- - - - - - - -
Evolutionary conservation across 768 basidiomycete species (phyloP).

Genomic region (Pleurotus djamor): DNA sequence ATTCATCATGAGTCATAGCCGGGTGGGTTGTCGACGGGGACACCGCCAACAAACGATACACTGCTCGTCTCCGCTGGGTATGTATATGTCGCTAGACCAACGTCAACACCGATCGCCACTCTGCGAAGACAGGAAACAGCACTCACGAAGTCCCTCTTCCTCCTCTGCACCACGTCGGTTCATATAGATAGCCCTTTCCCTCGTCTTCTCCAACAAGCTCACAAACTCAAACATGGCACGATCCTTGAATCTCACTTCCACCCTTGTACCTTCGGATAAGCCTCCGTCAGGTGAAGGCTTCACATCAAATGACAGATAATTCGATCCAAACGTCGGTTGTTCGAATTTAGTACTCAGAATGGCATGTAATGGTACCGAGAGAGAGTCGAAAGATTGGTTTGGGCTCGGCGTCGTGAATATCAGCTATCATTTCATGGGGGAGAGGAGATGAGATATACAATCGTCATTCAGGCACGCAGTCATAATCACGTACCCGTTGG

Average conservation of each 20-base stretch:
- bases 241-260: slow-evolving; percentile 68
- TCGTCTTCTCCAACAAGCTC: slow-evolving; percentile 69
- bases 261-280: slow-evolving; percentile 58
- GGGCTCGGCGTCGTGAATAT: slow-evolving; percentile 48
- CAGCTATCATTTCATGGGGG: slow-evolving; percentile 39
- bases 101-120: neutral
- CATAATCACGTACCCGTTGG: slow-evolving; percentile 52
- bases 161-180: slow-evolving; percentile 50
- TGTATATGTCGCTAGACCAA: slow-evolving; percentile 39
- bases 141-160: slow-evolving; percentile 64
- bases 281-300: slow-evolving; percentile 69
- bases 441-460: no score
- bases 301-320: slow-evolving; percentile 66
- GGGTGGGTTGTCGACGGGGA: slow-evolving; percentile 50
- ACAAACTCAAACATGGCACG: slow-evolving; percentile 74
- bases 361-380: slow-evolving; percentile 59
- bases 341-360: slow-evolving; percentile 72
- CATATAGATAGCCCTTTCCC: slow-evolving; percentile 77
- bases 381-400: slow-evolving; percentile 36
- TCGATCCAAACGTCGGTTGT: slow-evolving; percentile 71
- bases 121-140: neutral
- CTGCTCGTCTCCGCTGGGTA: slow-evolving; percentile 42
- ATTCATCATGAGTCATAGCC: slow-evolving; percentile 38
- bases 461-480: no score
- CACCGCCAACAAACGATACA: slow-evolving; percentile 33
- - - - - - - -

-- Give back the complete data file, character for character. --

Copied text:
Evolutionary conservation across 768 basidiomycete species (phyloP).

Genomic region (Pleurotus djamor): DNA sequence ATTCATCATGAGTCATAGCCGGGTGGGTTGTCGACGGGGACACCGCCAACAAACGATACACTGCTCGTCTCCGCTGGGTATGTATATGTCGCTAGACCAACGTCAACACCGATCGCCACTCTGCGAAGACAGGAAACAGCACTCACGAAGTCCCTCTTCCTCCTCTGCACCACGTCGGTTCATATAGATAGCCCTTTCCCTCGTCTTCTCCAACAAGCTCACAAACTCAAACATGGCACGATCCTTGAATCTCACTTCCACCCTTGTACCTTCGGATAAGCCTCCGTCAGGTGAAGGCTTCACATCAAATGACAGATAATTCGATCCAAACGTCGGTTGTTCGAATTTAGTACTCAGAATGGCATGTAATGGTACCGAGAGAGAGTCGAAAGATTGGTTTGGGCTCGGCGTCGTGAATATCAGCTATCATTTCATGGGGGAGAGGAGATGAGATATACAATCGTCATTCAGGCACGCAGTCATAATCACGTACCCGTTGG

Average conservation of each 20-base stretch:
- bases 241-260: slow-evolving; percentile 68
- TCGTCTTCTCCAACAAGCTC: slow-evolving; percentile 69
- bases 261-280: slow-evolving; percentile 58
- GGGCTCGGCGTCGTGAATAT: slow-evolving; percentile 48
- CAGCTATCATTTCATGGGGG: slow-evolving; percentile 39
- bases 101-120: neutral
- CATAATCACGTACCCGTTGG: slow-evolving; percentile 52
- bases 161-180: slow-evolving; percentile 50
- TGTATATGTCGCTAGACCAA: slow-evolving; percentile 39
- bases 141-160: slow-evolving; percentile 64
- bases 281-300: slow-evolving; percentile 69
- bases 441-460: no score
- bases 301-320: slow-evolving; percentile 66
- GGGTGGGTTGTCGACGGGGA: slow-evolving; percentile 50
- ACAAACTCAAACATGGCACG: slow-evolving; percentile 74
- bases 361-380: slow-evolving; percentile 59
- bases 341-360: slow-evolving; percentile 72
- CATATAGATAGCCCTTTCCC: slow-evolving; percentile 77
- bases 381-400: slow-evolving; percentile 36
- TCGATCCAAACGTCGGTTGT: slow-evolving; percentile 71
- bases 121-140: neutral
- CTGCTCGTCTCCGCTGGGTA: slow-evolving; percentile 42
- ATTCATCATGAGTCATAGCC: slow-evolving; percentile 38
- bases 461-480: no score
- CACCGCCAACAAACGATACA: slow-evolving; percentile 33